On January 3, 1989, a Purchase and Assumption Agreement was entered into by Rosebud, Inc., and Flowers, Inc., in which Flowers, Inc., agreed to pay $114,309.25 for certain assets of Rosebud, Inc., including all job equipment, office equipment and supplies, good will, two accounts receivable, signs, and a perpetual license to operate as "Rosebud Landscape Gardeners." This included Rosebud, Inc.'s logo containing "Rosebud Landscape Gardeners." Flowers, Inc., also agreed to assume certain debts of Rosebud, Inc. The debts assumed did not include Southern's but consisted of the tax liabilities and all loans which had been personally guaranteed by Flowers. Assumption of these debts, with $8,000 cash, totalled the purchase price.

Employees of Rosebud, Inc., were advised at a meeting that it was ceasing doing business and that a new corporation would be taking over. They were all carried over to Flowers, Inc., and were given credit for their vacation time accrued with Rosebud, Inc. New tax forms were filled out for them.

Separate bank accounts were set up for Flowers, Inc., and there was no evidence that the respective accounts were ever commingled. The maintenance contracts of Rosebud, Inc., were assigned to Flowers, Inc. The logo of Rosebud, Inc., which read "Rosebud Landscape Gardeners," was used by Flowers, Inc.

The telephone number remained the same and the account remained in Flowers' individual name, as it had from the start of his landscaping business. The bill was paid, however, with Flowers, Inc., checks, as it had earlier been paid with Rosebud, Inc., checks. The utility accounts remained in Flowers' individual name and were similarly paid. The premises from which both corporations operated were owned by Flowers individually and were leased sequentially to Rosebud, Inc., then Flowers, Inc.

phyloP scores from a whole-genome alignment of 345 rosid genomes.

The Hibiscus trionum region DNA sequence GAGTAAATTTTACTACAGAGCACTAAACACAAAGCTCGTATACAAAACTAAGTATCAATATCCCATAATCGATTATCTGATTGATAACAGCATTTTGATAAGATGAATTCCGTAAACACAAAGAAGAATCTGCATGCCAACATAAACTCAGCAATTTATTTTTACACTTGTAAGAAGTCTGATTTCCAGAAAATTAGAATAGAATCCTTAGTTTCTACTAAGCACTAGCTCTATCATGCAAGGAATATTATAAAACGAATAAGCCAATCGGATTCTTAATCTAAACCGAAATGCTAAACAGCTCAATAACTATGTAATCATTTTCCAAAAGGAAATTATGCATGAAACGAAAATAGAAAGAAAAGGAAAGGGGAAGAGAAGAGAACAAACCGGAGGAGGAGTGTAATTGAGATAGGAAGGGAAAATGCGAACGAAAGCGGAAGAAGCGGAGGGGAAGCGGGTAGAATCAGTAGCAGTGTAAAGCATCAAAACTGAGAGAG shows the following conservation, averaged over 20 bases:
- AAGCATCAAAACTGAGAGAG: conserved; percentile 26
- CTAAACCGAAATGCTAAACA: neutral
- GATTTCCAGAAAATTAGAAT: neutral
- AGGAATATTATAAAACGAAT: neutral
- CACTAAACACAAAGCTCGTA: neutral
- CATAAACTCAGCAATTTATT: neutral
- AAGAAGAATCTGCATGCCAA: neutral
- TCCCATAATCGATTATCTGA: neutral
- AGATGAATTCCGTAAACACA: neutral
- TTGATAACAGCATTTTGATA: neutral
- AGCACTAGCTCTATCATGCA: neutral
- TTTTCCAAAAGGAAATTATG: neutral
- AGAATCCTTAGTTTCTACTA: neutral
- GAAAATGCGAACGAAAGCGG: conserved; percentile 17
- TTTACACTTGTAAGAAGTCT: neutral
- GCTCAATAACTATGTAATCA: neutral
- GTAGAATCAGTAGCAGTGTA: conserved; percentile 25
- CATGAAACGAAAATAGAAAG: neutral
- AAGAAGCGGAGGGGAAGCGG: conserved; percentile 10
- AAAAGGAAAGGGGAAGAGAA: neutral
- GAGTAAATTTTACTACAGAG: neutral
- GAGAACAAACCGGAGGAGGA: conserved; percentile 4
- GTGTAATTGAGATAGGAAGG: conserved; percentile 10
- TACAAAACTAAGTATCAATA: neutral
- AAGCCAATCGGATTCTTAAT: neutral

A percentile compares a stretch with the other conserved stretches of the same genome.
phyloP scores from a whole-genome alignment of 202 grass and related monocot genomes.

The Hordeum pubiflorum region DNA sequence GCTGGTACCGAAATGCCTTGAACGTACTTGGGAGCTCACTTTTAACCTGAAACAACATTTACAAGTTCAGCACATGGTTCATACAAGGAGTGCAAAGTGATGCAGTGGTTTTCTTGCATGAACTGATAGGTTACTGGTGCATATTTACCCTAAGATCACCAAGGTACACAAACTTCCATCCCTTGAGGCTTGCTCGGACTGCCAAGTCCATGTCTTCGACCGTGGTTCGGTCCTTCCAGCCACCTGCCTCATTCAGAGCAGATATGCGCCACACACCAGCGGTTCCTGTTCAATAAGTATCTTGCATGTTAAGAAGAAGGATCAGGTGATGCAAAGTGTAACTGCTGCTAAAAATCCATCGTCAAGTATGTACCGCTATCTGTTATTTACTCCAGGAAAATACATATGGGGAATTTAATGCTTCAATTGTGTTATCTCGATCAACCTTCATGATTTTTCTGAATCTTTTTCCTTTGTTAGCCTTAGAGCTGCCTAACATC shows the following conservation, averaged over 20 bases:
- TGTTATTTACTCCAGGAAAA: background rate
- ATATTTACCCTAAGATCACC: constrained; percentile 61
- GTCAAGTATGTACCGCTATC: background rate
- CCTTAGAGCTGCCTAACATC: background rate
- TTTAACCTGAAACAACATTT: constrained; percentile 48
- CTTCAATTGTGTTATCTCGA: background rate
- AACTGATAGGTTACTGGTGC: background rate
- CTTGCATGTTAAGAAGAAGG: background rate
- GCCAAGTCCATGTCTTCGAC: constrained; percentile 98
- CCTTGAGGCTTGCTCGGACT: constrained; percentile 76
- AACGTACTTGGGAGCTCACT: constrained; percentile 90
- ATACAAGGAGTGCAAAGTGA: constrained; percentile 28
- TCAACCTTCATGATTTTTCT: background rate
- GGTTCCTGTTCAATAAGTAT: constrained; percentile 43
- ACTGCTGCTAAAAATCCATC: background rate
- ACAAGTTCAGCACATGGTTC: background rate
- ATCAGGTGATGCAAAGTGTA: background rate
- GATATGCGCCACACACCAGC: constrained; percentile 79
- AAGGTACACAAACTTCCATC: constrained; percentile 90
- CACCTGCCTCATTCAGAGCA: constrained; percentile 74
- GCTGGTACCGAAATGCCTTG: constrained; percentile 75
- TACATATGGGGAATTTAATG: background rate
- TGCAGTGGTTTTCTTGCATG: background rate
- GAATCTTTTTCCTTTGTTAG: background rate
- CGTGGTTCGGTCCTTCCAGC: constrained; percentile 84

The Adamses had done business with Rosebud, Inc., in 1986 and 1987. In midsummer of 1989, they entered into a landscape contract with Flowers, Inc. "d/b/a Rosebud Landscape Gardeners." It was a payment pursuant to this contract that was garnished. Named as a defendant in the garnishment action was "Rosebud Landscape Gardeners, Inc. a/k/a and d/b/a T. W. Flowers, Inc."

In response to the garnishment, Rosebud, Inc., filed its traverse pursuant to OCGA §§ 18-4-65 18-4-93, alleging that the garnishment affidavit was untrue in that the Adamses owed nothing to Rosebud, Inc., it having ceased doing business in December 1988. Flowers, Inc., filed a claim to the money, based on its contract with the Adamses.

1. Southern contends, in its first enumeration, that the judge, sitting as trier of fact, "abused his discretion" in finding that the two corporations were not one and the same for purposes of the garnishment. As discussed above, we consider only whether the evidence demanded a finding that Flowers, Inc., was the alter ego of Rosebud, Inc., in effect that the corporate structures of the two companies should be disregarded.

"[T]he cardinal rule of corporate law is that the corporation possesses a legal existence separate and apart from that of its officers, employees, shareholders, and directors. [Cit.]" Kilsheimer v. State, 250 Ga. 549, 550 ( 299 S.E.2d 733) (1983).

We are unable to find a case directly dealing with two corporations, one of which sells its assets to another, which are sought to be held "alter egos" of each other so that the latter corporation is held responsible for a judgment against the former.